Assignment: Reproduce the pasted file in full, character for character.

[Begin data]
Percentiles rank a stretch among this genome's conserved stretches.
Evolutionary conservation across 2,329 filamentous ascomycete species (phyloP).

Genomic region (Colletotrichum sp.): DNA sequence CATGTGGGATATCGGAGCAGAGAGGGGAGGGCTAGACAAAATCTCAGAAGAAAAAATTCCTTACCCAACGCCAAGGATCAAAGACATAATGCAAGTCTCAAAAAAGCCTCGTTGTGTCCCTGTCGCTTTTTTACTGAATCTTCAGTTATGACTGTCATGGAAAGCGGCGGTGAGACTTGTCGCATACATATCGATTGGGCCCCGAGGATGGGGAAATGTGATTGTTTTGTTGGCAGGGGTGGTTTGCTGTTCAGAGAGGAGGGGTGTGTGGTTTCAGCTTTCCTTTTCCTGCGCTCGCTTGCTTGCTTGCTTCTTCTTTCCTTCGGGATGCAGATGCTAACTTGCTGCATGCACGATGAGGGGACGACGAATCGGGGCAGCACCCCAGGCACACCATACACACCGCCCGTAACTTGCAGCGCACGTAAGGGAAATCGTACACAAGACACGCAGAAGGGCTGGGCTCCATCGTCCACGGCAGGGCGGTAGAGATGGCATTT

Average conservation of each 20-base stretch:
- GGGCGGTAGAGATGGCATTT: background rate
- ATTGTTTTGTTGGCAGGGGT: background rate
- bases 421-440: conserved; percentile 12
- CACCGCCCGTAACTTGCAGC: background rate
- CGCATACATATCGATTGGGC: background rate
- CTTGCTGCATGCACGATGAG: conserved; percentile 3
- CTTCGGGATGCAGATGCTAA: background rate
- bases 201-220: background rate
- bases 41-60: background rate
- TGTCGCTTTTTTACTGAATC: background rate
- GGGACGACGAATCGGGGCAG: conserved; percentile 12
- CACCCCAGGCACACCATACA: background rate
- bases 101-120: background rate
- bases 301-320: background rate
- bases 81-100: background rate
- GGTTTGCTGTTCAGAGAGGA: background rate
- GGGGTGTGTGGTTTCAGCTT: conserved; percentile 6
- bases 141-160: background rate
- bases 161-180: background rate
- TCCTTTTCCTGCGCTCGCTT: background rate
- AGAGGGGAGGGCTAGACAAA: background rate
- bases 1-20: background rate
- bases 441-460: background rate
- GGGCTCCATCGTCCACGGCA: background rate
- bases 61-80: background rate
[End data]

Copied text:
Percentiles rank a stretch among this genome's conserved stretches.
Evolutionary conservation across 2,329 filamentous ascomycete species (phyloP).

Genomic region (Colletotrichum sp.): DNA sequence CATGTGGGATATCGGAGCAGAGAGGGGAGGGCTAGACAAAATCTCAGAAGAAAAAATTCCTTACCCAACGCCAAGGATCAAAGACATAATGCAAGTCTCAAAAAAGCCTCGTTGTGTCCCTGTCGCTTTTTTACTGAATCTTCAGTTATGACTGTCATGGAAAGCGGCGGTGAGACTTGTCGCATACATATCGATTGGGCCCCGAGGATGGGGAAATGTGATTGTTTTGTTGGCAGGGGTGGTTTGCTGTTCAGAGAGGAGGGGTGTGTGGTTTCAGCTTTCCTTTTCCTGCGCTCGCTTGCTTGCTTGCTTCTTCTTTCCTTCGGGATGCAGATGCTAACTTGCTGCATGCACGATGAGGGGACGACGAATCGGGGCAGCACCCCAGGCACACCATACACACCGCCCGTAACTTGCAGCGCACGTAAGGGAAATCGTACACAAGACACGCAGAAGGGCTGGGCTCCATCGTCCACGGCAGGGCGGTAGAGATGGCATTT

Average conservation of each 20-base stretch:
- GGGCGGTAGAGATGGCATTT: background rate
- ATTGTTTTGTTGGCAGGGGT: background rate
- bases 421-440: conserved; percentile 12
- CACCGCCCGTAACTTGCAGC: background rate
- CGCATACATATCGATTGGGC: background rate
- CTTGCTGCATGCACGATGAG: conserved; percentile 3
- CTTCGGGATGCAGATGCTAA: background rate
- bases 201-220: background rate
- bases 41-60: background rate
- TGTCGCTTTTTTACTGAATC: background rate
- GGGACGACGAATCGGGGCAG: conserved; percentile 12
- CACCCCAGGCACACCATACA: background rate
- bases 101-120: background rate
- bases 301-320: background rate
- bases 81-100: background rate
- GGTTTGCTGTTCAGAGAGGA: background rate
- GGGGTGTGTGGTTTCAGCTT: conserved; percentile 6
- bases 141-160: background rate
- bases 161-180: background rate
- TCCTTTTCCTGCGCTCGCTT: background rate
- AGAGGGGAGGGCTAGACAAA: background rate
- bases 1-20: background rate
- bases 441-460: background rate
- GGGCTCCATCGTCCACGGCA: background rate
- bases 61-80: background rate